A primary election is an election run by the state government and created and organized by state law, just like any other election. In a presidential primary, the voter either votes for the presidential candidate by name, with the results being used to determine which delegates are elected from the state to attend that party’s national convention, or he or she votes for a slate of delegates directly who are either pledged to vote for a particular candidate or are pledged to be uncommitted as to which candidate they will support at the convention.
(This is very similar to the way we vote for president in the general election – our votes in the name of the candidate actually are used to determine which slate of electors are chosen to vote in the Electoral College for president.)
Often the state must grapple with the question of whether to hold other primary contests, such as for governor or representative to the U.S. House at the same time. A primary held in, say, February (like New Hampshire) may be favorable for the state having influence over the presidential nomination, but it is very, very early for legislative or other campaigns to begin and puts challengers to incumbents or candidates for open seats (in which no incumbent is seeking election) at special risk. Some states settle for a later and lesser role in the presidential campaign to benefit those interested in these other offices, or it will do both and pay for the expense of two primary elections. (North Carolina has gone back and forth with its primary date in recent presidential election years on just these grounds.)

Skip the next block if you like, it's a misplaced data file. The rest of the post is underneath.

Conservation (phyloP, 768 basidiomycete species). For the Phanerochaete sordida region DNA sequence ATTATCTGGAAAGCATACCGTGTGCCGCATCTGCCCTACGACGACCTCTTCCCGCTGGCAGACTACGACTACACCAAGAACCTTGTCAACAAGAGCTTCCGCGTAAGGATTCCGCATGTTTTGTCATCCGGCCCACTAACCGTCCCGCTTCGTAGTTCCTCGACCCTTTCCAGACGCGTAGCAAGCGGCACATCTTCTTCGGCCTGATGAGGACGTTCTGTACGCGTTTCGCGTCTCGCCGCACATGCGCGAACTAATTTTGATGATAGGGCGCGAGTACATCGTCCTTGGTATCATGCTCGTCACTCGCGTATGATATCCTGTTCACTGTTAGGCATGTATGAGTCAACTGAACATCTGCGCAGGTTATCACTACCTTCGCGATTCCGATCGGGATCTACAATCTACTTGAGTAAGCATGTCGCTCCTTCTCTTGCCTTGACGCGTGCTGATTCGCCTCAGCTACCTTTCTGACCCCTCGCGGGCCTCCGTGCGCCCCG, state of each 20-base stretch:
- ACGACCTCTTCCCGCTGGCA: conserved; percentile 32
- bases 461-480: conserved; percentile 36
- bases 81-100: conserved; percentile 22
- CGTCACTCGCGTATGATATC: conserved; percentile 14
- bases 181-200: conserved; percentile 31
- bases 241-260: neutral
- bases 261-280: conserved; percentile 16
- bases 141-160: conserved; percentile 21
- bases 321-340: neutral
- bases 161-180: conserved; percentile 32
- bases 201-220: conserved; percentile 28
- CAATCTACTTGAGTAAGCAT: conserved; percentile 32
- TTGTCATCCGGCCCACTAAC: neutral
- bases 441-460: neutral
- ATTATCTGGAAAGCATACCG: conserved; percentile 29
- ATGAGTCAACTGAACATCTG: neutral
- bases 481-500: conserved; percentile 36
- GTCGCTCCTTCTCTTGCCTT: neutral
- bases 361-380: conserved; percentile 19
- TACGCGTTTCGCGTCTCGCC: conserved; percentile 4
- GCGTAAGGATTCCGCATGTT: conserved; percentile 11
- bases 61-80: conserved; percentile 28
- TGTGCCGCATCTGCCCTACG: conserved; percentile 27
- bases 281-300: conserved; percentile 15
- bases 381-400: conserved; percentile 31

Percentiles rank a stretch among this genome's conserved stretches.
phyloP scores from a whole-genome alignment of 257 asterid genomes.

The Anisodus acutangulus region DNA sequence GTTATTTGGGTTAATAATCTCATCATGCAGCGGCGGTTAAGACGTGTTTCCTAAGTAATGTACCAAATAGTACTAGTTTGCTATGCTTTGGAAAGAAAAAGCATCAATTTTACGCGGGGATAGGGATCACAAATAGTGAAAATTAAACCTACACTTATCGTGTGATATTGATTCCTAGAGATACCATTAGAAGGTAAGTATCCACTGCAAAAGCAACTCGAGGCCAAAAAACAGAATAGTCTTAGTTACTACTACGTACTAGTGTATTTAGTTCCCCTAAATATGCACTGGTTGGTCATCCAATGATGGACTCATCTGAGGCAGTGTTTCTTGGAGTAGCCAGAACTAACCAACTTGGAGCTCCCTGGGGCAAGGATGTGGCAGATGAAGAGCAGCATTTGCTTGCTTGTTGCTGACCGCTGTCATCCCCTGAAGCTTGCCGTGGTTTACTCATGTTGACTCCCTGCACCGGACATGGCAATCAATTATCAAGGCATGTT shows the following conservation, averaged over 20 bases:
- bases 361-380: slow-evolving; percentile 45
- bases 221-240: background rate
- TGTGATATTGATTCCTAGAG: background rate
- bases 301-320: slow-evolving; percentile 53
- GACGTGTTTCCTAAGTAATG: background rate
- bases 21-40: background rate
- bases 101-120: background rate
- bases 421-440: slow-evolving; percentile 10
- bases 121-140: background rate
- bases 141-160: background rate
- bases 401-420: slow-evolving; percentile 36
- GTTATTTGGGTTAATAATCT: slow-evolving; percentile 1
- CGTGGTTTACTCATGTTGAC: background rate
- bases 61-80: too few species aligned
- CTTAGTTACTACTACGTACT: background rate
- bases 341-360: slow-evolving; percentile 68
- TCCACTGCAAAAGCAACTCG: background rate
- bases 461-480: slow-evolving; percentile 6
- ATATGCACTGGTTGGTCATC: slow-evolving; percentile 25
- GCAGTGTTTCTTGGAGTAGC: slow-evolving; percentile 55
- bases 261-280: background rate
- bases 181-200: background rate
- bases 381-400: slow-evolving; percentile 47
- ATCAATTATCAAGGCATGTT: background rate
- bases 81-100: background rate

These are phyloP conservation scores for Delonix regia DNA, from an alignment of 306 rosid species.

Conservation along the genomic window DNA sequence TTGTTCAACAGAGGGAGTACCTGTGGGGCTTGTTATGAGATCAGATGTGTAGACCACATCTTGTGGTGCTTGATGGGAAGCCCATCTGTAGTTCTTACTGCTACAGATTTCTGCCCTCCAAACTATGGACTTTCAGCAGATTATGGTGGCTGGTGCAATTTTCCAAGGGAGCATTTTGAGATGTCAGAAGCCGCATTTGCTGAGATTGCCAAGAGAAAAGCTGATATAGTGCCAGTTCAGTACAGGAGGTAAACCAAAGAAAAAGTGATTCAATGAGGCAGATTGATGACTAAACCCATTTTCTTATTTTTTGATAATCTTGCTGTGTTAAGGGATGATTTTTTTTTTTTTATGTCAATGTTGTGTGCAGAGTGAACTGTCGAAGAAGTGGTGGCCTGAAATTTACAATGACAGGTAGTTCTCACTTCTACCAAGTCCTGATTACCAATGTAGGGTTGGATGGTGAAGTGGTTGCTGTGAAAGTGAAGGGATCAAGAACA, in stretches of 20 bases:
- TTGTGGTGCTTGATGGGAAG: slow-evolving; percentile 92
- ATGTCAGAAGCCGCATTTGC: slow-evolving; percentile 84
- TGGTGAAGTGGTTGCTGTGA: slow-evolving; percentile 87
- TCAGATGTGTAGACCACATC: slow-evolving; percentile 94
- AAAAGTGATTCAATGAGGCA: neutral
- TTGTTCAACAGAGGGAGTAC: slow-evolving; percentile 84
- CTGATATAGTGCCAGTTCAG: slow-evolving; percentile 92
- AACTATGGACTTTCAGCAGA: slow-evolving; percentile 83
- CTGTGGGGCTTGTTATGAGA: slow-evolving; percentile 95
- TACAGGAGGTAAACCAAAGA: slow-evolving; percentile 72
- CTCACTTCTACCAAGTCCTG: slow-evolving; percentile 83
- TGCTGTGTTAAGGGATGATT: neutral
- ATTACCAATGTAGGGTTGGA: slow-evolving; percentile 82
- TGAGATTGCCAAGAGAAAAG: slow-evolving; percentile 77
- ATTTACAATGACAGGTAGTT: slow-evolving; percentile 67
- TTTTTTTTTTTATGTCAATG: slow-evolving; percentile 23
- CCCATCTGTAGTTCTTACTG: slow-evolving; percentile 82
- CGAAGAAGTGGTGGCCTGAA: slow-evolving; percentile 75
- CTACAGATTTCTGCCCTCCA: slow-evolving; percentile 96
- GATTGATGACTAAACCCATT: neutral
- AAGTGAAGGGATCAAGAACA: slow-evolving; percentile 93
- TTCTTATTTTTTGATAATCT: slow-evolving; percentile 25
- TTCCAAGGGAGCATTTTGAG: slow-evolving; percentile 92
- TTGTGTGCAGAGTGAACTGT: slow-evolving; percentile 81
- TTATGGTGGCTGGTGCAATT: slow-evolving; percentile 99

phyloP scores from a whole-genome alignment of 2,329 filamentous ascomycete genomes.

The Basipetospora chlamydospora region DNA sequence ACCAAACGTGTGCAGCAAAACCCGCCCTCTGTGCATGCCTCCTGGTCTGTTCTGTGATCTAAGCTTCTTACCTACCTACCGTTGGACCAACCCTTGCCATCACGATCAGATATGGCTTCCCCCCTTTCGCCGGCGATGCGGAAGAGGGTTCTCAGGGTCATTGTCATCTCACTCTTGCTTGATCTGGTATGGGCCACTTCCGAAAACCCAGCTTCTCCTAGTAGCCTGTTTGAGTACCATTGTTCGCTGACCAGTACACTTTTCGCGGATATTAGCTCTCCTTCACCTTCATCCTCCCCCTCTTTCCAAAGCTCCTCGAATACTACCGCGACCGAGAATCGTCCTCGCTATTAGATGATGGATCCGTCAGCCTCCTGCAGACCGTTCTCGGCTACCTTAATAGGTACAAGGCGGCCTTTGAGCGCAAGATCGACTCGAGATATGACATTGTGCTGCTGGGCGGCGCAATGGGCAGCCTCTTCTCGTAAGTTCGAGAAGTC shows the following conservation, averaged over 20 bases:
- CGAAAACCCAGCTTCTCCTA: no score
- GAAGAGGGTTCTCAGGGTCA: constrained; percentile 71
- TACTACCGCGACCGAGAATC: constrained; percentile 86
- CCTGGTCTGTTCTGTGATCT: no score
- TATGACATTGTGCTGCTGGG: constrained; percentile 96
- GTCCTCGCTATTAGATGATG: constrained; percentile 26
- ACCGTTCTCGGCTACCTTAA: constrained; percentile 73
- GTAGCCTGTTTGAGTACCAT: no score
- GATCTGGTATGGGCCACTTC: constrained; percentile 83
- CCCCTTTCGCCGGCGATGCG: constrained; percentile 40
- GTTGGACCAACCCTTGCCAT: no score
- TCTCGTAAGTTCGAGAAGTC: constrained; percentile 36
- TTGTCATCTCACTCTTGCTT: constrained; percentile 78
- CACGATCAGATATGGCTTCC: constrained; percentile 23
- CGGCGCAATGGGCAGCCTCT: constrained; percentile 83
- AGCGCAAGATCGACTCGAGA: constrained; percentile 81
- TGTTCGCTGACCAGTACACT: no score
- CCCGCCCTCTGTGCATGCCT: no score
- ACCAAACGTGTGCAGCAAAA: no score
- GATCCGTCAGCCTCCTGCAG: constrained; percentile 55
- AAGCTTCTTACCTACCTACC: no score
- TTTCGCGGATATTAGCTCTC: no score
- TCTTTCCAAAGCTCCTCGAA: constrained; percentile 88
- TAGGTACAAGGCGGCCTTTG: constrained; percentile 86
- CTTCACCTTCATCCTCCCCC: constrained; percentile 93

Or the state can simply choose to let each party decide who its delegates will be. The standard way of doing this is to use the caucus-convention system -- that is, to hold what is actually a complex, multi-stage event. We short-handedly refer to it as a “caucus” because its first step is to hold a set of local caucuses. But this simply starts a process, whereby those in attendance at the local caucus (often at the level of a precinct, or neighborhood, level) select people among themselves to be delegates to a convention, perhaps at the county level. That convention might select nominees for county-level offices and also will select delegates to the next level of convention, perhaps at the geographic level of a congressional district. That convention will also select nominees for appropriate offices and delegates to the state-level, where, at last, delegates to the national convention will be selected.
One of the major reforms of the McGovern-Fraser Commission was to require that caucuses be open to all members of the party in the public. And it may be open to more than the party in the public, too, such as independents, because parties typically don’t have an actual “membership.” In practice that is usually defined to be anyone who is willing to declare openly that they are a member of the party.
The caucuses also had to be timely (in 1968, the year the commission was appointed, more than a third of the delegates were chosen in 1967). And, perhaps most importantly, delegates to the next level (and then the next level, etc.) had to be in some way proportional to the presidential choices of those attending the caucus.
Caucuses typically attract very little attention, Iowa is unique in that regard, because it is the very first event in the nation. And attendance of even 5-10 percent of eligible Iowans is considered a good turnout. In other caucus states, there is less attention and less interest, so turnout is even lower. That makes the problem for the presidential campaign one of trying to find those very few who can be convinced both to back their candidate and actually to attend the caucus.
Turnout of supporters is the big problem to solve, as primary elections also do not typically attract high levels of turnout. Turnout of 25 percent is good for one of the highly visible primary elections.